As the NRL tries to crack the United States, is the AFL a realistic chance to get their share of international broadcast dollars?
There are many lucrative sporting leagues in the world, too many to mention here, eager to attract extra revenue from foreign viewership.
The world’s most successful sporting league is the English Premier League, which is supported by broadcasting revenue of over £10 billion ($18.7 billion in AUD) for the period 2022-2025, the proportion coming from foreign revenue currently exceeding the amount derived from domestic sources.
The popularity of the Premier League is evident by America’s NBC network alone paying more than $US2.7 billion ($3.99b AUD) over six years to televise the world’s richest soccer competition after achieving an average 507,000 viewers per match in 2021-22.
America’s National Basketball Association also generates $US715 ($1.05b AUD) million from non-US media rights (including the NBA League Pass streaming platform), a sizeable amount even when compared to the $US2.7 billion ($3.99b AUD) it receives from domestic broadcasting rights.
But what of the Australian Football League (AFL), Australia’s biggest domestic sporting league representing the indigenous sport of Australian Rules football, a sport which currently generates very little international interest.
While the AFL is one of the world’s best attended sporting leagues (36,000 for 18 teams in 2023) with players likely to benefit further from a record $A4.5 billion seven-year deal domestic broadcasting deal from 2025 to 2031, can the AFL also achieve significant television revenue from foreign sources?
Sadly, it is very hard for any sporting league representing a sport played in just one or a few countries to gain widespread global interest, never mind attracting interest from the American market where five of the top 12 national sporting leagues currently exist.
Even America’s National Football League (NFL) is projected to receive at least $US125.5 billion (roughly $185b AUD) over the next ten years from broadcasting revenue, only two to three per cent of its total media revenue as of 2020 come from overseas, despite one estimate that the sale of the NFL GamePass numbers between 300,000 and 700,000 outside the US and Canada.
But while the NFL seeks to grow globally with more games hosted in Europe and Mexico, I doubt whether there can be the same interest in the AFL.
I love both the AFL and NFL, but even Australia’s greatest sporting rivals in cultural terms (England and New Zealand) have little interest in Australian Rules football.
In contrast, interest in the NFL is huge, with England hosting three NFL games in 2023 while Australians get to watch eight NFL matches per week via free-to-air on Channel Seven (2) and subscription on Foxtel/Kayo (6).
The AFL does occasionally get positive exposure from prominent Americans marvelling at the athleticism and physical nature of the game.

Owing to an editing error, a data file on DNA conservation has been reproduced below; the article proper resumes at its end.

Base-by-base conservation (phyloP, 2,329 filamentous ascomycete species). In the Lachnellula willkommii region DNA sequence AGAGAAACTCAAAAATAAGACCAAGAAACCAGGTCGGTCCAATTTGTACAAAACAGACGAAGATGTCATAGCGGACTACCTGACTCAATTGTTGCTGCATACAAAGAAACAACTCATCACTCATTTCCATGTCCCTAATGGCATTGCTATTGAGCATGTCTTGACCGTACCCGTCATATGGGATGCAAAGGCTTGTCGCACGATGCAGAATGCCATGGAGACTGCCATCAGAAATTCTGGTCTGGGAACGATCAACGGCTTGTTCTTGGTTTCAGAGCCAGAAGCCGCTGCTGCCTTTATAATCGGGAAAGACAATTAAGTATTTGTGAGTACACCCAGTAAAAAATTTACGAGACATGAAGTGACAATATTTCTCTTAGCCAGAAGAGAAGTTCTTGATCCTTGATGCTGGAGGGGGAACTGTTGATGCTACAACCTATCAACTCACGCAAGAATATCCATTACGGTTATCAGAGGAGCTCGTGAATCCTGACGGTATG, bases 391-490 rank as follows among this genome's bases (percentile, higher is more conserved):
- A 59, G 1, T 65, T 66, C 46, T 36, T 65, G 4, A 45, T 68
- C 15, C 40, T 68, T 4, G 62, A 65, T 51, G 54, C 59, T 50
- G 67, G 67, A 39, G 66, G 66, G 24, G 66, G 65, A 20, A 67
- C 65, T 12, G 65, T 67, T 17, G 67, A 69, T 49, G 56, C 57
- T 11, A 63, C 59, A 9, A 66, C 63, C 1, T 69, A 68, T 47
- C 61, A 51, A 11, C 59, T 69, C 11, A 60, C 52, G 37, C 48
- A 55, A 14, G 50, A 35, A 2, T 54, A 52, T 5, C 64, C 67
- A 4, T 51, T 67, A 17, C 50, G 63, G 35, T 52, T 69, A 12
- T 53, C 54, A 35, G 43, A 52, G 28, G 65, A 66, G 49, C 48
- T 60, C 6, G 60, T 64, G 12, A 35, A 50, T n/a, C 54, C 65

In the late 1980s, at a time when ESPN did not host major sports, Victorian Football League games were screened late with the former ESPN stalwart Bob Ley noting that the frenetic, free-flowing action and brutal physical contact appealed to many viewers, as well as a cultural curiosity of this strange sport played a million miles away.
In 2020, during the brief period when the coronavirus pandemic led to American interest in the AFL as Americans stayed home, former NFL punter Pat McAfee (with 1.8 million Twitter followers) discovered the sport via a late night telecast and immediately labelled Aussie rules as “the best thing that could ever have been made” and “maybe my favourite sport I’ve seen in my entire life”.
But the physical action of the AFL has never resulted in any sustained American interest in the sport, or from anywhere else. The best is Fox Sports reporting a peak of 70,000 American viewers watching the first hour of a round 5 match between Richmond and Melbourne, which began at 5am 24 April 2016.
As the NRL may well find out, even though the sport has greater similarity with the NFL in terms of collisions and the size and shape of the playing field, it will be extremely difficult to secure any American broadcasting deal or attract American pay-to-view consumers despite spending an estimated $A6-8 million to host two NRL matches at the spectacular 65,000 seat Allegiant Stadium in Las Vegas on 2 March 2024.
Perhaps the AFL’s best strategy is to try and get more young American athletes involved in the sport as a further chance for reasonable sporting income if they don’t make the cut in America’s many professional sports.
Given the dynamic style of the AFL, much like basketball but with heavy physical contact, there would be many Americans with the necessary athleticism assuming they have an ability to learn the relevant AFL skills.
In 2023 Mason Cox, the American AFL player with Collingwood since 2016 and former US college basketballer for Oklahoma State, told 60 Minutes (and its 13 million American viewers) that AFL was a unique sport as a sport to play and provided those around 7 feet tall (including Americans) another sporting possibility.
Cox, who also played football (soccer) at the high school level winning a Texas state championship title before a growth spurt, was noticed at the AFL’s international combine in America from 2012 to 2018, when the league looked to recruit young Americans who missed out on professional careers.
Having more Americans play in the AFL may very well be the best way to attract greater American interest.
We Australians know the AFL is a great game, reflected in its position as Australia’s most successful sporting league and recognised for its spectacular play.
But whether the AFL can ever attract enough foreign interest to deliver substantial foreign broadcasting revenue remains a very difficult challenge.